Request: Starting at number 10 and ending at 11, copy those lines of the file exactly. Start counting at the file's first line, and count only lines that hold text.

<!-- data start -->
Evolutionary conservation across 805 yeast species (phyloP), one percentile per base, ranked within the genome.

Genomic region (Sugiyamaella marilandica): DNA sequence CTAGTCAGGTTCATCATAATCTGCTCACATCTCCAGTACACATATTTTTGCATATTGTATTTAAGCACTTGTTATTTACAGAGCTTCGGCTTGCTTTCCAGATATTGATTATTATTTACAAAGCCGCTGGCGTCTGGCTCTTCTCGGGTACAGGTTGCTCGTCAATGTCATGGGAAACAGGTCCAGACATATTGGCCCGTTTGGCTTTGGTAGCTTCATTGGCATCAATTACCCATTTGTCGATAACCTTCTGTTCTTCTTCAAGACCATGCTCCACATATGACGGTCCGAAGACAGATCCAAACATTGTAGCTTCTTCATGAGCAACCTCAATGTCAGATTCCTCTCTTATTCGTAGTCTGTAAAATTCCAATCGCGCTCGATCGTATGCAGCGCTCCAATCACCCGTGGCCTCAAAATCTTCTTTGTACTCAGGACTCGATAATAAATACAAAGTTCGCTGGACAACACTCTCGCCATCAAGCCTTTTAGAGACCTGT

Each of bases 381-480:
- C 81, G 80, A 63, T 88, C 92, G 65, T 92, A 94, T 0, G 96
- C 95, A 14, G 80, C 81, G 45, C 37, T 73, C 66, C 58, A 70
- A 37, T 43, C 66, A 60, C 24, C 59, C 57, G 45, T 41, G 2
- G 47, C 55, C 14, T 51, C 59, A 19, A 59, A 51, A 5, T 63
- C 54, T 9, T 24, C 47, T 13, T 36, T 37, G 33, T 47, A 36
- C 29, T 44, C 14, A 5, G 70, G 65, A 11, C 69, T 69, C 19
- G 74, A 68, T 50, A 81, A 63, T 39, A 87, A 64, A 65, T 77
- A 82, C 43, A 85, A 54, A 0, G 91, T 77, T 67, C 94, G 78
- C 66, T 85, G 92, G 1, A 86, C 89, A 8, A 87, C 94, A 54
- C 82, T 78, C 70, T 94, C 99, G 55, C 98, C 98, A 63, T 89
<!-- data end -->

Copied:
- G 74, A 68, T 50, A 81, A 63, T 39, A 87, A 64, A 65, T 77
- A 82, C 43, A 85, A 54, A 0, G 91, T 77, T 67, C 94, G 78